7.In regards to proof of contact between the accused person’s body and those of the buttocks of the complainants’, it was submitted that PW1, PW2 and PW3 gave an account of what happened to them. PW1 testified on how they slept together in the same bed with the appellant and his son who was a friend of his. That the appellant touched his shoulder and buttocks and instructed him to take off his clothes and at that time, he had knelt on the bed. PW2 also testified that on different dates, he spent the night at the appellant’s home and on waking up, his trouser was removed and anus painful; PW3 equally testified that on a different date from that of PW1 and PW2, he spent the night at the appellant’s home who carried him at night to his room, he felt pain at his back and when he woke up, the accused was defiling him. Reliance was placed on the Court of Appeal decision in AML v Republic (2012). That the complainants’ despite their young ages, gave a clear and consistent evidence of how the appellant committed the offence against them.
8.PW6 produced the P3 Forms for the complainants, however, the forms failed to record any type of injury on the complainants. That the doctor explained that it was because there was a gap in time between the dates of the offences and the examination. On the issue of inconsistency, it was submitted that the particulars of the alleged contradictions by the prosecution witnesses were not specified. It was its case that the testimony of the prosecution witnesses was clear and consistent. On sentence, it was submitted that SOA stipulates a minimum and mandatory sentence of not less than ten years. Reliance was placed on the case of Shadrack Kipchoge Kogo v Republic eKLR to the effect that for this court to interfere with the sentence meted out by the trial court, it must be shown that the trial court made an error in law, considered irrelevant factors or that the sentence was excessive and disproportionate. In the end, it was its case that the appeal herein should be dismissed for it is devoid of any merit.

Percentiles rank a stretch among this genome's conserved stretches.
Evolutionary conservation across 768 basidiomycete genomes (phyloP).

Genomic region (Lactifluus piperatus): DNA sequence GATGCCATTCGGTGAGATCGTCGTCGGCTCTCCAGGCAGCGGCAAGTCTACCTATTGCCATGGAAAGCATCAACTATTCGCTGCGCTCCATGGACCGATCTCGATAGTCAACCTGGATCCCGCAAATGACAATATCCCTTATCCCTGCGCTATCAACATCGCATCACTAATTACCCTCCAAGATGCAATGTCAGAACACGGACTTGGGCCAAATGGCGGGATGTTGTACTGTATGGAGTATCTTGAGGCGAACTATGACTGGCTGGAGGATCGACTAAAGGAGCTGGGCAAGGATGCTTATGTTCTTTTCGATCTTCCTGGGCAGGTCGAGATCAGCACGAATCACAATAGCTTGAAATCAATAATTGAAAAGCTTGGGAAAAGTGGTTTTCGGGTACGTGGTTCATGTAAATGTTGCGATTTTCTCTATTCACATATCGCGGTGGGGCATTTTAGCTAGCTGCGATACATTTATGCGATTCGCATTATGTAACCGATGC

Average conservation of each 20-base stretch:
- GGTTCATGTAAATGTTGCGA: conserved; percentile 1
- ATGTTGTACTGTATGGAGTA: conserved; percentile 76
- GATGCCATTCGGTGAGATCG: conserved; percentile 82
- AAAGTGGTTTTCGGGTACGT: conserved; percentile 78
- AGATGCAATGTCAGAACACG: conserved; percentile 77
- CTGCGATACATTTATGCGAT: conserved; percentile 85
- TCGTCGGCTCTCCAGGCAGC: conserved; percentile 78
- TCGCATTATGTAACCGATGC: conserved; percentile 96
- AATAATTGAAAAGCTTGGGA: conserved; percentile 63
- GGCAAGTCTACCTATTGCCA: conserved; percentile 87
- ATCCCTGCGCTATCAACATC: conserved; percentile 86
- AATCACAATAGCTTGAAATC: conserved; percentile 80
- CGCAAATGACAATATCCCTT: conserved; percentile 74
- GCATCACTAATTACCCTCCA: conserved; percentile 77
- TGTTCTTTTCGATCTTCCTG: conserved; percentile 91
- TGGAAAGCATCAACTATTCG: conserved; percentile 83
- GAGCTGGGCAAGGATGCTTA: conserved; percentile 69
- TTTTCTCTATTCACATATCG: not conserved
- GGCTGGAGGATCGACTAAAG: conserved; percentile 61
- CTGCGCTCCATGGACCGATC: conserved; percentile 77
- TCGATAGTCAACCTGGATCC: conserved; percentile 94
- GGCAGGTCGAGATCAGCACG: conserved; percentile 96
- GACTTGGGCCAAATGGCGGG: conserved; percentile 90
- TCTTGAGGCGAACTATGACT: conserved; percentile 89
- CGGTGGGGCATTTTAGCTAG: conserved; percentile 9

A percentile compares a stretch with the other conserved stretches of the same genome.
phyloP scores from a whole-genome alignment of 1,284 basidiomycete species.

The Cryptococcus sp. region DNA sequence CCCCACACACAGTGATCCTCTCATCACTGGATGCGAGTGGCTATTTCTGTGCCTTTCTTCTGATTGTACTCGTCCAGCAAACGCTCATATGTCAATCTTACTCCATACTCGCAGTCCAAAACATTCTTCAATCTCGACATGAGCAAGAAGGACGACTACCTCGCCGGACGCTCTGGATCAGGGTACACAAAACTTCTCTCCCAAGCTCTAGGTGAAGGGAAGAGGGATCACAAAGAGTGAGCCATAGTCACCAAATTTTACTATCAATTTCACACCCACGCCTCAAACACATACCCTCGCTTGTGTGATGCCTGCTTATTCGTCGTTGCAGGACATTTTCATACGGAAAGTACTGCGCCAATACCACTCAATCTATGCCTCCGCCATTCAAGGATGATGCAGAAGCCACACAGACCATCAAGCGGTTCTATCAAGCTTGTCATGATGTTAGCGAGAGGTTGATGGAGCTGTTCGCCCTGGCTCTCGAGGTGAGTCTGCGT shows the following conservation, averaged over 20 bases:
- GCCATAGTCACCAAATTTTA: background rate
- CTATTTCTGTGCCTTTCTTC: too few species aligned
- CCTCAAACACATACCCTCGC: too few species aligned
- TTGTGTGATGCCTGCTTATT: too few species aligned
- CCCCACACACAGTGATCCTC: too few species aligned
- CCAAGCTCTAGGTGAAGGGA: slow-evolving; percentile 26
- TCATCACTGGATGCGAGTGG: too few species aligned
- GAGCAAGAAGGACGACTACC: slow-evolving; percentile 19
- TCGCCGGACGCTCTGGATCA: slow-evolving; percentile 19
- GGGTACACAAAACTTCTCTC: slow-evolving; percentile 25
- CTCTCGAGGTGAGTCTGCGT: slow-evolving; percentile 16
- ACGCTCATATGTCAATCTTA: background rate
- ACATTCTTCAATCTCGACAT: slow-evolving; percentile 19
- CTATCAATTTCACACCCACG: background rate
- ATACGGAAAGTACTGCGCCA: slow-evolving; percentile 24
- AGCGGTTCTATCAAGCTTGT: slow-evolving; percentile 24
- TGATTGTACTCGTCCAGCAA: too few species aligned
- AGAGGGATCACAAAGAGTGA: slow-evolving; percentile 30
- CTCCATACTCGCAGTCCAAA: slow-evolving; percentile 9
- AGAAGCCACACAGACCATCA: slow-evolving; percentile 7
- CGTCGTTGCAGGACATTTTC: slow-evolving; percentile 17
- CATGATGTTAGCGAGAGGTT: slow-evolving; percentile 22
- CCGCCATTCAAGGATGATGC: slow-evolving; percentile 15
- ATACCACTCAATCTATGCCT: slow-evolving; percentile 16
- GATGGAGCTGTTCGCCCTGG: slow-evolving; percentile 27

9.I have read the grounds of appeal, the submissions by both parties and I opine that the main issue for determination is whether the appeal is merited.